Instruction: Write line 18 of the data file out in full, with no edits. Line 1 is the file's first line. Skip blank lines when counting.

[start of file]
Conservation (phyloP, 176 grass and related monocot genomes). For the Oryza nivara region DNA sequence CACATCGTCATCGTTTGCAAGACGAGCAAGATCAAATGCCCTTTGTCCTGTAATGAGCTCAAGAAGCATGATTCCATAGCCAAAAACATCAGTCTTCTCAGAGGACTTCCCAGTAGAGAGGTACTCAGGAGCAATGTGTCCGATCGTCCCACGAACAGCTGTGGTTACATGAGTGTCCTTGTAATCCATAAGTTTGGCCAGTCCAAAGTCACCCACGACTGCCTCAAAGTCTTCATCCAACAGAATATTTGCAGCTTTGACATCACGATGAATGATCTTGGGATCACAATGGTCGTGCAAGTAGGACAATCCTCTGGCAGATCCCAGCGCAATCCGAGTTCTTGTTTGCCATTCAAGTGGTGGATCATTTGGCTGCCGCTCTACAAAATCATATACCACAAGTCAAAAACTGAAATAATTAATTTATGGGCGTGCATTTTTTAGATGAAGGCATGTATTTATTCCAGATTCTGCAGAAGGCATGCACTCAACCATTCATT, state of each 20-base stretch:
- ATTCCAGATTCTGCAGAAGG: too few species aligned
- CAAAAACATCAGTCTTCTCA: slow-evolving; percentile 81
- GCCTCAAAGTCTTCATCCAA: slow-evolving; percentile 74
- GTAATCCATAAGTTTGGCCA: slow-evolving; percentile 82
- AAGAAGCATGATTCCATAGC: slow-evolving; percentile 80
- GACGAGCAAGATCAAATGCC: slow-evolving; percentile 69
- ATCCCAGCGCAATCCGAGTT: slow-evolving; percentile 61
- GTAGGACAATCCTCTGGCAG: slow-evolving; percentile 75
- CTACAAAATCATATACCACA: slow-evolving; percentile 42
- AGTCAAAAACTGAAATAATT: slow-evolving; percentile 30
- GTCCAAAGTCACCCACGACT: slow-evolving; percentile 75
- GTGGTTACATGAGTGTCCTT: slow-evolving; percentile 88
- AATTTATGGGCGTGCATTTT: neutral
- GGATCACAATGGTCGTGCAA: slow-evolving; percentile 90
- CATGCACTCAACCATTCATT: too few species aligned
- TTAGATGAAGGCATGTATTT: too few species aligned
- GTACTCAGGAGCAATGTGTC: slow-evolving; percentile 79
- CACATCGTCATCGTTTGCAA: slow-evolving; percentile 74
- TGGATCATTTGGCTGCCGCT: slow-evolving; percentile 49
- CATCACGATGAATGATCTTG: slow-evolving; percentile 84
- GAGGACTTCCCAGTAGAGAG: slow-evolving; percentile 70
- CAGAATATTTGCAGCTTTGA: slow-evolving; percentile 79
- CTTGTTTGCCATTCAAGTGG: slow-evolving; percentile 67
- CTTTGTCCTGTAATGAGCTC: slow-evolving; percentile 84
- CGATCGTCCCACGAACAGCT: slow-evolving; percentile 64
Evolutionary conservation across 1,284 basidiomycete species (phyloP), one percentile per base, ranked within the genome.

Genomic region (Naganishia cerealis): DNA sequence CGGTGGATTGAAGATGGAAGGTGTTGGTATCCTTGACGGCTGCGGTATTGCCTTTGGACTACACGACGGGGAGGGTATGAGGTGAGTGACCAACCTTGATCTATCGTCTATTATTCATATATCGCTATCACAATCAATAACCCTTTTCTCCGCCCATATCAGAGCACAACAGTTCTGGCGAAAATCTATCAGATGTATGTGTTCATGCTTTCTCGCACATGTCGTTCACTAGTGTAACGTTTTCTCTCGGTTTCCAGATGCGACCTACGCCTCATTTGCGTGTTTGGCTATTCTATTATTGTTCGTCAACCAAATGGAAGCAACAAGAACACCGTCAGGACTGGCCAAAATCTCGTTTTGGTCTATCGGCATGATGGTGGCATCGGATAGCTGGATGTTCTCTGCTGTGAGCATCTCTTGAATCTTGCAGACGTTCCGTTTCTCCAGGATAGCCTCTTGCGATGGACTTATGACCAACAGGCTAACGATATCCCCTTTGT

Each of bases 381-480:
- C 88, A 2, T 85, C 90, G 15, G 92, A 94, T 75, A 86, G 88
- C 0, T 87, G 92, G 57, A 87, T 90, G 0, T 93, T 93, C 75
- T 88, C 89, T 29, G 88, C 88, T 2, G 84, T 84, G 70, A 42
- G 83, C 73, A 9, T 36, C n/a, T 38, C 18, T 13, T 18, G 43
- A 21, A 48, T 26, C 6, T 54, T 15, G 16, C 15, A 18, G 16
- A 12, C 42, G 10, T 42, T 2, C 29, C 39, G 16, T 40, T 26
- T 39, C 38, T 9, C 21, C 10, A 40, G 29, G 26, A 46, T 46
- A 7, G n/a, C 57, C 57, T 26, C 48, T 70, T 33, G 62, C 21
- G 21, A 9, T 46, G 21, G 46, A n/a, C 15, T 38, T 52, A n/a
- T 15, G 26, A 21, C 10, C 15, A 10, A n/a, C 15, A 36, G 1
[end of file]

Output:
- GTACTCAGGAGCAATGTGTC: slow-evolving; percentile 79